The Missouri Supreme Court’s upheld a lower bench ruling which allows a cigarette tax ballot initiative to go before voters in November.

Supreme Court of Missouri

Supreme Court of Missouri

In a 7-0 decision, the justices rejected arguments from the measure’s opponents, notably the claim that required signatures should be invalidated because they were gathered before a change was made to the ballot title.  Ballot initiatives require a certain number of signatures before they can go to a public vote.

In writing the Justices’ decision, judge Paul C. Wilson said “The Court rejects Opponents’ argument and holds that there is no clear and unequivocal requirement…prohibiting the Secretary (of State) from counting the signatures Proponents gathered and submitted to him on May 7. In the absence of such a clear and unequivocal requirement, the Court has no occasion to consider whether the effect of such a requirement on Proponents – who bear no fault for the flaw in the January 5 official ballot title identified by the court of appeals on July 15 – unconstitutionally burdens Proponents’ right to seek to amend the Missouri Constitution using the initiative petition process specifically reserved to the people of this state…in the Missouri Constitution”.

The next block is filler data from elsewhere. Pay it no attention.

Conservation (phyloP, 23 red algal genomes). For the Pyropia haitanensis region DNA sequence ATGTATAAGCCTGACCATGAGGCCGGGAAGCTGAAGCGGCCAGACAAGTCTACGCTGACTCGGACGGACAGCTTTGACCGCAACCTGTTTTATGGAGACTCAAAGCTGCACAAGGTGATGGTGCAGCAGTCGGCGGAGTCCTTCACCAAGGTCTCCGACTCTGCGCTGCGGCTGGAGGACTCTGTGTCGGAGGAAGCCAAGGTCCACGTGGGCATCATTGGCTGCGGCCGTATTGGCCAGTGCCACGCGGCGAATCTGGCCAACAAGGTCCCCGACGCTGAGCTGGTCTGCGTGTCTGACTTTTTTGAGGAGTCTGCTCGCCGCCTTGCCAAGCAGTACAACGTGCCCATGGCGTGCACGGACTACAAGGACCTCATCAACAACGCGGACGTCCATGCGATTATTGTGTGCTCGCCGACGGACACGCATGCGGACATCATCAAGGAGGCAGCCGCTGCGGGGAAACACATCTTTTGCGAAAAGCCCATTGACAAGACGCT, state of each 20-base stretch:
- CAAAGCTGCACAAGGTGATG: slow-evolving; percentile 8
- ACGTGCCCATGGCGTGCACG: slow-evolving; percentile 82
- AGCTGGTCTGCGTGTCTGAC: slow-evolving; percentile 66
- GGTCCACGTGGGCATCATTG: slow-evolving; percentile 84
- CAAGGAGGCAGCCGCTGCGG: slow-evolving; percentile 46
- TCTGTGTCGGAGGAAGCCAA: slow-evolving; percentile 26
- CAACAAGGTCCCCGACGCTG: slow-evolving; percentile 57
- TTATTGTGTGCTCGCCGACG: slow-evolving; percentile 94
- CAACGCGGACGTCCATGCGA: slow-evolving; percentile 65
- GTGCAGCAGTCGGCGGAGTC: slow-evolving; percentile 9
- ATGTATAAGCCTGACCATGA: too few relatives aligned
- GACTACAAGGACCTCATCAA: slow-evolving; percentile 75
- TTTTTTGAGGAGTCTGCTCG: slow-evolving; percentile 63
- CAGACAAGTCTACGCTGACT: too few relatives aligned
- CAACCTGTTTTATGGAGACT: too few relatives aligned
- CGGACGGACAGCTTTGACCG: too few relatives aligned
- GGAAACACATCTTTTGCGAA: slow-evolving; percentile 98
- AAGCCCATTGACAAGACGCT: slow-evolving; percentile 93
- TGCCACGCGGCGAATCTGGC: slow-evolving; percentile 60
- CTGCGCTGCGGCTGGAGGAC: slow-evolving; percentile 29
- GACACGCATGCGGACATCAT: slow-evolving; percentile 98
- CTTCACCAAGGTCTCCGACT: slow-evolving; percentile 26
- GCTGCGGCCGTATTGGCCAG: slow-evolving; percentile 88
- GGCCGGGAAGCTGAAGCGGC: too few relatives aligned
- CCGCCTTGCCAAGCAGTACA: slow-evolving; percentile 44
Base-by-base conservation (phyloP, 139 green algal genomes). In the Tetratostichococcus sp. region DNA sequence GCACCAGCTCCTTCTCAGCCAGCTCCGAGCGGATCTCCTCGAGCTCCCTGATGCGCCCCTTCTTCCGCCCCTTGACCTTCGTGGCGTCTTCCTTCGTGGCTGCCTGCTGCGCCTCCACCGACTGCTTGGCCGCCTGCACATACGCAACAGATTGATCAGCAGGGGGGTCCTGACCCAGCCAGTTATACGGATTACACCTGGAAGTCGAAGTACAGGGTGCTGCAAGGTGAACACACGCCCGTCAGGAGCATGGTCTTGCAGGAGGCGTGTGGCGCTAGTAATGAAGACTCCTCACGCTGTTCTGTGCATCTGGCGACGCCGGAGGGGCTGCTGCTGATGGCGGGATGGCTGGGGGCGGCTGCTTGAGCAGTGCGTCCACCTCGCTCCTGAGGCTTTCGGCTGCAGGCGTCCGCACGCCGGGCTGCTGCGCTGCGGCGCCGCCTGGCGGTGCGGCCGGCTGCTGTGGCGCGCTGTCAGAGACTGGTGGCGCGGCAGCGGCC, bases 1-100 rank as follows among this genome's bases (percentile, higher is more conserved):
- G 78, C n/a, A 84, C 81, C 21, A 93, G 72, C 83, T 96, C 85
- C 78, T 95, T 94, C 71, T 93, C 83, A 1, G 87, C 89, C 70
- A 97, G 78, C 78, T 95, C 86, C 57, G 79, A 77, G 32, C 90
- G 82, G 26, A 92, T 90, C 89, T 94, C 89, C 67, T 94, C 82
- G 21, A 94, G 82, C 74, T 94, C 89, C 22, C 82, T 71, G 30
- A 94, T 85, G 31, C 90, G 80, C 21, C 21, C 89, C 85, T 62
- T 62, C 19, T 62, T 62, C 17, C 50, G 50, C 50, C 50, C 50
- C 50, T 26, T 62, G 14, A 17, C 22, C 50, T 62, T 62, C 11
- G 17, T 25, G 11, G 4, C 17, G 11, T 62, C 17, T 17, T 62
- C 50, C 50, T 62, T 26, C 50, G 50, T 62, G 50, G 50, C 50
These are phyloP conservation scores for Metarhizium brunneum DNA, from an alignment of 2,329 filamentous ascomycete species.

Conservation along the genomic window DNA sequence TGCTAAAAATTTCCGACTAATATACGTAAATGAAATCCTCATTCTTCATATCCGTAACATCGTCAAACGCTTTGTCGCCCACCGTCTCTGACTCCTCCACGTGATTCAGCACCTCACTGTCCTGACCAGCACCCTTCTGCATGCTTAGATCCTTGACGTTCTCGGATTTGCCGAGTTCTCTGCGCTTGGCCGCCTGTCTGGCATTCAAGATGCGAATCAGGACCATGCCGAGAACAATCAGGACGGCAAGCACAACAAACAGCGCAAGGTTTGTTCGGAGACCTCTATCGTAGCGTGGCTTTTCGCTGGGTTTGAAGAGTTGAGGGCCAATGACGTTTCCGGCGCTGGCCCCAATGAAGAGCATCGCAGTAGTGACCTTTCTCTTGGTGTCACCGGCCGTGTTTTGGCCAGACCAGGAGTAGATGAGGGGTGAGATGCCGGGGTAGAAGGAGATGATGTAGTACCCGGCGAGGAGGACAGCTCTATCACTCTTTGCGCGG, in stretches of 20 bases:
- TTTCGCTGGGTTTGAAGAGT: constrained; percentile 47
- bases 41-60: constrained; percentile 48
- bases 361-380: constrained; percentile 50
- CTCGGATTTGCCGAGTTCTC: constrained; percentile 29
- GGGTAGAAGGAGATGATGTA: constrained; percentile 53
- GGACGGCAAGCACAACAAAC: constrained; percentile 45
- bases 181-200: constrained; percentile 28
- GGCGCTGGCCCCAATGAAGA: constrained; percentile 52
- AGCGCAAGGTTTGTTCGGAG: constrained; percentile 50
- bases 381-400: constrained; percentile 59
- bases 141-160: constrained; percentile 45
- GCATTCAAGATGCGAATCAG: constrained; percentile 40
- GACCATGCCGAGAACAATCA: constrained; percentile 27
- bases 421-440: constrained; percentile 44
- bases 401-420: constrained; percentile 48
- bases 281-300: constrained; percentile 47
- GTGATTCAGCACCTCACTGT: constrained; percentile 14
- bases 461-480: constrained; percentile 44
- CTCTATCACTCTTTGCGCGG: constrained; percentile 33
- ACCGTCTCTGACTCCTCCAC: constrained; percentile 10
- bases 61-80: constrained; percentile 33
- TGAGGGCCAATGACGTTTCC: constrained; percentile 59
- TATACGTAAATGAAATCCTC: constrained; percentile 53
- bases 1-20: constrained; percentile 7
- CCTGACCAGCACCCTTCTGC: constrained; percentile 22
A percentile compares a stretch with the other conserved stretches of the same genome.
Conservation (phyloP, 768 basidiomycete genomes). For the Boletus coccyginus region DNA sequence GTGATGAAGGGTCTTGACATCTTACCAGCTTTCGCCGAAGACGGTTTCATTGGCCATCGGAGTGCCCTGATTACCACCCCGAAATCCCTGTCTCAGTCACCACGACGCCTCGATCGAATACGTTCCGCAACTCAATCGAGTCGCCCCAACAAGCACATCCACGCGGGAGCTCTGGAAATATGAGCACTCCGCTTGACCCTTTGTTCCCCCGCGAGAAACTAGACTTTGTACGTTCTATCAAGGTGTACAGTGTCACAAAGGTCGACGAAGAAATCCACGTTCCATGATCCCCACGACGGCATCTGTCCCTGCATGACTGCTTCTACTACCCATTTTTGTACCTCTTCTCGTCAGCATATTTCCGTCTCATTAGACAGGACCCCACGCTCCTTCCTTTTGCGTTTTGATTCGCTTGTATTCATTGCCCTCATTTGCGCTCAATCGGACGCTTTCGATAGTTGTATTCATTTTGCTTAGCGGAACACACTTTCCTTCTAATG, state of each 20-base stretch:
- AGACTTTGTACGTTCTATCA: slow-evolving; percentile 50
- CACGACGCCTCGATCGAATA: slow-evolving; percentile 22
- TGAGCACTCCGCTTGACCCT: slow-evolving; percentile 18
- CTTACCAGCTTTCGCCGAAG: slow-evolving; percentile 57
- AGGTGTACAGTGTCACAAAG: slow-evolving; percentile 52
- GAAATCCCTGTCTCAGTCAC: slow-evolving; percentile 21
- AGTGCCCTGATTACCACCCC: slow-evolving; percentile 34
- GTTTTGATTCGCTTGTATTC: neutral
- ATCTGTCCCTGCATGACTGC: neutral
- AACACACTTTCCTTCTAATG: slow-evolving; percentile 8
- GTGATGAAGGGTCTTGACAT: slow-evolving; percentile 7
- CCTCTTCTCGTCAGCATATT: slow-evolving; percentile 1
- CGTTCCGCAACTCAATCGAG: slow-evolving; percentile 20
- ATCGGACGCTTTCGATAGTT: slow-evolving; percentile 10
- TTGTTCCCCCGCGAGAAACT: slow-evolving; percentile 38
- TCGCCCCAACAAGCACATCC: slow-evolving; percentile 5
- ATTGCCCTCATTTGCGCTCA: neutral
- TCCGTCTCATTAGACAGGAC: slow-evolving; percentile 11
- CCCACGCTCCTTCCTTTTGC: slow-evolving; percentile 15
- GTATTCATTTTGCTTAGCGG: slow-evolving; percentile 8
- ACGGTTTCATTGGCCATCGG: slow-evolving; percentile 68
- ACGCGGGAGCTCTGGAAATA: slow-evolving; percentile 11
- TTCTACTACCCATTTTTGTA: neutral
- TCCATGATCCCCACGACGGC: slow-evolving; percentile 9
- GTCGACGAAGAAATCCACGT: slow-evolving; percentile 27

Jack Cardetti, who represents the initiatives proponents, thinks it’s a common sense proposal.   “What this petition does is pretty clear” said Cardetti.  “Missouri has the lowest cigarette tax in the nation.  This would modestly raise that cigarette tax.  And then they fund early childhood education.”

The court also sided with proponents claims that the proposal doesn’t improperly alter the state constitution, and doesn’t improperly use tax dollars.  As well, the justices said the opponents other challenges were premature because they dealt with the application of the measure after voters had passed it, and it was in operation, not whether it satisfied legal requirements to be put before voters.

The measure’s proponents received several million dollars from tobacco giant R.J. Reynolds.  Ron Leone with the Missouri Petroleum Marketers and Convenience Store Association says Reynolds backed the proposal because it levy’s a much bigger tax on small brand cigarettes.  “They pass a 67 cent tax that’s just on their little tobacco competition.  (It) doesn’t apply to big tobacco.  And that 67 cents goes up every single year.  It increases automatically by a minimum of 3 percent.” Leone claims the 67 cent increase adds up to a 747% tax increase.  Under the measure, all cigarettes would see a tax hike of 60 cents per pack.

In addition to Missouri Petroleum Marketers, the initiative’s also opposed by the American Cancer Society, the state’s teachers union and some medical groups.

Proponents note Missouri has the lowest cigarette tax in the country, and argue the money it raises would go to a worthy cause – early childhood education.  The group Raise Your Hand for Kids organized the ballot initiative